The idea that what happened at the Capitol of January 6 was an “insurrection” was always a ridiculous and malevolent exaggeration. The passage of time has exposed that politically motivated lie and sent the rats scurrying for alternative explanations.

Right on cue, we find a hobbyhorse leftist taking to the pages of the Washington Post — Jeff Bezos’s onshore publicity organ for the Democratic Party — to warn us against calling the protest at the Capitol an “insurrection.” The memo to Scribes and Pharisees has gone out. It’s no longer an “insurrection.” It’s been rebaptized a...

The idea that what happened at the Capitol of January 6 was an “insurrection” was always a ridiculous and malevolent exaggeration. The passage of time has exposed that politically motivated lie and sent the rats scurrying for alternative explanations.

Right on cue, we find a hobbyhorse leftist taking to the pages of the Washington Post — Jeff Bezos’s onshore publicity organ for the Democratic Party — to warn us against calling the protest at the Capitol an “insurrection.” The memo to Scribes and Pharisees has gone out. It’s no longer an “insurrection.” It’s been rebaptized a “sinister” act of “vigilantism.”

I suppose I should be thankful, sort of, because this faithful lapdog of The Narrative begins by agreeing (again, sort of) with my contention that the protest at the Capitol was not an insurrection but (to quote Tucker Carlson) merely a “protest the got out of hand.”

But of course, the agreement was only rhetorical, not to say disingenuous. It was a little smoke bomb deployed to make room for a distinction made by Garry Wills that deeply impressed the Bezos Bobblehead.

“American distrust of government” [Wills noted] comes in different forms. At one end of the spectrum are insurrectionists, who “take arms against the government because it is too repressive.” At the opposite end are vigilantes, who “take arms to do the government’s work because the authorities are not repressive enough.” They become “vigilant,” Wills writes, in times when they believe “the government is too slow, indifferent, or lax.”

Translation: we do not circa 2021 have enough government in our lives. We need the state to be bigger, more intrusive, more censorious. We need more police bursting into Arby’s and handcuffing patrons for not being vaccinated. We need more social media censorship against people who dissent from The Narrative, especially if they are now or have ever been supporters of Donald Trump. Do you think that it was right that Kyle Rittenhouse was acquitted? Then you are part of the problem.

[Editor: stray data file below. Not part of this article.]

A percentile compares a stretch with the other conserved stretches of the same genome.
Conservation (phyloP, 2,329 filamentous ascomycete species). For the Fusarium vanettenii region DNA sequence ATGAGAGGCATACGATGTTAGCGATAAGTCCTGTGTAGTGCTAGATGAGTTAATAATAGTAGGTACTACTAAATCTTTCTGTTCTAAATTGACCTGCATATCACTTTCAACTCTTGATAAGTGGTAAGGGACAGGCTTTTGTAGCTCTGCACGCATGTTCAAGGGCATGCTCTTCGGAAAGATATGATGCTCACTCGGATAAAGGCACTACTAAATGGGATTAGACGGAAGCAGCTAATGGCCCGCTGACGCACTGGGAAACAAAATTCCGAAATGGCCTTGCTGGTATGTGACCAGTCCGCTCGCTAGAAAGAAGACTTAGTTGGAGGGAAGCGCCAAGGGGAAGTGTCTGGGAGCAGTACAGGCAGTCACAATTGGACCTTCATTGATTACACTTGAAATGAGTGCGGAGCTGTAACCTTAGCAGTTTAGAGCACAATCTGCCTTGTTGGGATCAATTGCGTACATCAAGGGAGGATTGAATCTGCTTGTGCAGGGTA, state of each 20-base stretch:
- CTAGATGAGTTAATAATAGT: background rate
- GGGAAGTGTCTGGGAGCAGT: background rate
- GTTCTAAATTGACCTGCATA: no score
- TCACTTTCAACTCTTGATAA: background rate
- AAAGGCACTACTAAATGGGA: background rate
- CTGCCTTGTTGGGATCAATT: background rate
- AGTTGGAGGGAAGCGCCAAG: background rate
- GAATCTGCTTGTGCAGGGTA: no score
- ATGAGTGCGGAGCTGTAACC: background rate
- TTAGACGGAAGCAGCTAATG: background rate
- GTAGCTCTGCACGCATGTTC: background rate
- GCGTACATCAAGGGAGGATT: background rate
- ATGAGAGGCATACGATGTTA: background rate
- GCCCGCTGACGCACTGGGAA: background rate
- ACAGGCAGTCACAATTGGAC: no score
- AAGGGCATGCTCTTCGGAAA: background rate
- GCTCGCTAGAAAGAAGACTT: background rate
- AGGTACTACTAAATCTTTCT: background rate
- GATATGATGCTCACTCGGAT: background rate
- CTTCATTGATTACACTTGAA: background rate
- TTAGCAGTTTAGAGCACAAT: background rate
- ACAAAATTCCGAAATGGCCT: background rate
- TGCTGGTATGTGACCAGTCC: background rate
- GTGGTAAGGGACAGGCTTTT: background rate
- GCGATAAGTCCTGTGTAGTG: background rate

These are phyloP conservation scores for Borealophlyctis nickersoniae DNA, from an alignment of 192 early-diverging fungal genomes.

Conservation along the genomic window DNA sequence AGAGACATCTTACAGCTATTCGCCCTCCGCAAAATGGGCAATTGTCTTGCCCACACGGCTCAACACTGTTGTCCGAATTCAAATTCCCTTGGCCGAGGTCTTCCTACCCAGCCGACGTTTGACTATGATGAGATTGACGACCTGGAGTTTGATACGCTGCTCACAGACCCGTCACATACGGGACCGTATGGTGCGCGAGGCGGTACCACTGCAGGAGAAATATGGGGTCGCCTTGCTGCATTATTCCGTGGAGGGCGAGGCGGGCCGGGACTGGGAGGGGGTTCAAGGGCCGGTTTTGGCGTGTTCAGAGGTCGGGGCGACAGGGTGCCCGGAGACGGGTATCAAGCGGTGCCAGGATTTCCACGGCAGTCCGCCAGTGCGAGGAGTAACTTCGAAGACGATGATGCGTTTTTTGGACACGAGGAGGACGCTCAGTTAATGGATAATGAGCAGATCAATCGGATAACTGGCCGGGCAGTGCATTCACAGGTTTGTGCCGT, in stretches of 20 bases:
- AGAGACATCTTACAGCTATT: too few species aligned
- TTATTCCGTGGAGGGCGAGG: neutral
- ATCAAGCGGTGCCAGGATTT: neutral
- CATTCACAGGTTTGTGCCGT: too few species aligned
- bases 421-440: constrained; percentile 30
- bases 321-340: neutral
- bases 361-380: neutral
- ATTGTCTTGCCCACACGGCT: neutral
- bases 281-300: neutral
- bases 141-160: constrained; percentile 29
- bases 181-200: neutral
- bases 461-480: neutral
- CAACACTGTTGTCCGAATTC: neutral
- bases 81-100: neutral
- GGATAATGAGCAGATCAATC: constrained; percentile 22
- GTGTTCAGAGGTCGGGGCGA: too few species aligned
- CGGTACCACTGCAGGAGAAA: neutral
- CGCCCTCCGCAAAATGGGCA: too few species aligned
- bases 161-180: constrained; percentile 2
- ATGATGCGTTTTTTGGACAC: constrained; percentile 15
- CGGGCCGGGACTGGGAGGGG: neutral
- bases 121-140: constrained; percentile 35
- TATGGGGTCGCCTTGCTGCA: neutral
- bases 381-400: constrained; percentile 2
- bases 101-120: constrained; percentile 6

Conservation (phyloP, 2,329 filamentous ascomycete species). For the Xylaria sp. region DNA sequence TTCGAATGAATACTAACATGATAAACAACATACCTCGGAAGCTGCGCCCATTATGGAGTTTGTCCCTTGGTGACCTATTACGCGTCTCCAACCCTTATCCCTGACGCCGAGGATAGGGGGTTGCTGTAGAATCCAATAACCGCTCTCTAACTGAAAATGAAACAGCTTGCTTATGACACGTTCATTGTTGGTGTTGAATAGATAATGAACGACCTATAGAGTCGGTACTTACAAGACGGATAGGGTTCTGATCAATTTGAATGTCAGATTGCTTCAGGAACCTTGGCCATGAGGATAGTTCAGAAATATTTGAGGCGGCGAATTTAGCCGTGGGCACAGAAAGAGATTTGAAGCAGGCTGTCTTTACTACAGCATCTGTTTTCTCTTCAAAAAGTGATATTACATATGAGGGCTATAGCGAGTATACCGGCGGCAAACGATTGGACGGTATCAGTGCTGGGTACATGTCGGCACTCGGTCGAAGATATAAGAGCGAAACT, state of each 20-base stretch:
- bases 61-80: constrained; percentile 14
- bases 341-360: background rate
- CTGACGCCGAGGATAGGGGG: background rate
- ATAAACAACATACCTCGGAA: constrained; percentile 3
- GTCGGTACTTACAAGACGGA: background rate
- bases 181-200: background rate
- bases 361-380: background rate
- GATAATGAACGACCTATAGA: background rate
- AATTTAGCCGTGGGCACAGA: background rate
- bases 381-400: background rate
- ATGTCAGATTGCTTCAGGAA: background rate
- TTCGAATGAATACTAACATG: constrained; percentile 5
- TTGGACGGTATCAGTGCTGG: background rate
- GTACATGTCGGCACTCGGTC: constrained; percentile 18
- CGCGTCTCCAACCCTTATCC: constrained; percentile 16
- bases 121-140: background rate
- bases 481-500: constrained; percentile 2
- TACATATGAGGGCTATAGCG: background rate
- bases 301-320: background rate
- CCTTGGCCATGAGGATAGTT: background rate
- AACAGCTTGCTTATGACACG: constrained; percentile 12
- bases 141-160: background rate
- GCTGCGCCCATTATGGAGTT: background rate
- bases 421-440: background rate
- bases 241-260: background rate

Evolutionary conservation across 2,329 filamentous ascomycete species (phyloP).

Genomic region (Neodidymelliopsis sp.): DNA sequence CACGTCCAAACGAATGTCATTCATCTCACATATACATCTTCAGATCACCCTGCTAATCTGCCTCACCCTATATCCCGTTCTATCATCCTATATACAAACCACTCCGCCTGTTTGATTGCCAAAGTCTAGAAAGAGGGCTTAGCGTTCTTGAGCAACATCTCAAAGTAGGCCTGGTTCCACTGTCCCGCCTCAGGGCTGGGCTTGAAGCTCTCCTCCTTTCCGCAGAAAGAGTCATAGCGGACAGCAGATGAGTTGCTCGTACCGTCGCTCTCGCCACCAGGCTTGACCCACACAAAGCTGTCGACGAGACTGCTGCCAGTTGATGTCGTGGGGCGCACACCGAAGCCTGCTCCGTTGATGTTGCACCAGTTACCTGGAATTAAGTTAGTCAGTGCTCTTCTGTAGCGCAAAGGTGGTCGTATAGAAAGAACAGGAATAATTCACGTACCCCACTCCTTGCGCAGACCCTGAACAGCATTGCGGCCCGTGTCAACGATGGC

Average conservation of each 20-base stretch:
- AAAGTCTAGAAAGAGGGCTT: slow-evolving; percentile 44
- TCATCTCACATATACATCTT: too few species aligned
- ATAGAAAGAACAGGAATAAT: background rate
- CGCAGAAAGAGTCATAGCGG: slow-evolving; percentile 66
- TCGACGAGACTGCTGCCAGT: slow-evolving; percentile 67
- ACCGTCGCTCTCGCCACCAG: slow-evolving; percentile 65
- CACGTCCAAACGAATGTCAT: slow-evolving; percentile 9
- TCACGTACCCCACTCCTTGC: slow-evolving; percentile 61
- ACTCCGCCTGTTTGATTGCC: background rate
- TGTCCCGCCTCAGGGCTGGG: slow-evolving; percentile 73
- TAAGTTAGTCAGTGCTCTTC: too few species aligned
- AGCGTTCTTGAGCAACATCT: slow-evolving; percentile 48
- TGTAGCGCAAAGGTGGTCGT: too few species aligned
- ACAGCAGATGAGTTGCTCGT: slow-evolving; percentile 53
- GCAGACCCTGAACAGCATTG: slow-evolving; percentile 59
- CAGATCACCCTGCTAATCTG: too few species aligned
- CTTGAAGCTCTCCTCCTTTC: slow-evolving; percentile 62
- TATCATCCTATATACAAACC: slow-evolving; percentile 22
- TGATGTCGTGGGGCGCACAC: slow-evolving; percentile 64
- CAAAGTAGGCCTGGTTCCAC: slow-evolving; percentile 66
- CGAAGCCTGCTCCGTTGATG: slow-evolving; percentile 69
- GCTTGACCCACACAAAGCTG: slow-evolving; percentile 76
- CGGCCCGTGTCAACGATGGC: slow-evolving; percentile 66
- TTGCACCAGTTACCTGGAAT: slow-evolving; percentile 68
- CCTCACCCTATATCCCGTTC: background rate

Inquiring minds might wonder where this chap was in the summer of 2020 when gangs of Black Lives Matter roamed city streets throughout the country, smashing up property, setting the Minneapolis police station ablaze in their “mostly peaceful” protests. Those gangs murdered or maimed scores of people and caused an estimated $2 billion damage. Were they not “vigilantes” protesting the death of career criminal (now Saint) George Floyd? Where was left-wing media then?

Ah, but the Capitol is the sacrosanct citadel of “our democracy,” as Nancy Pelosi kept babbling. It’s one thing to torch a police station or federal building, quite another to intrude about the hallowed halls of the Capitol.

But then where was our scribe and his brethren when the mob, which included Senator Karen (h/t Elon Musk), stormed the Capitol to protest the nomination of Brett Kavanaugh to the Supreme Court and intimidate some still wavering senators? Where were those defenders of The Narrative then?

They were off defending The Narrative, of course. They are partisans of the self-engorging administrative state that has promulgated an all-encompassing agenda of dependency upon the American people. It’s not just the Welfare State — though it is that — it is also the Welfare State of Mind, whose motto was admirably summed up by a twentieth-century European statesman: “All within the state, nothing outside the state, nothing against the state.”

In Democracy in America, Alexis de Tocqueville warned against the advent of “democratic despotism,” which would extinguish liberty not by tyrannizing over men but by infantilizing them. It would do this by expanding government prerogatives and subjecting more and more areas of life to the dictates of a well-meaning, but power hungry, bureaucracy. Gelded servants of the bureaucracy like this writer for the Washington Post seem to think Tocqueville had written a how-to manual in his anatomy of democratic despotism. But then, they think the same thing about Orwell’s 1984.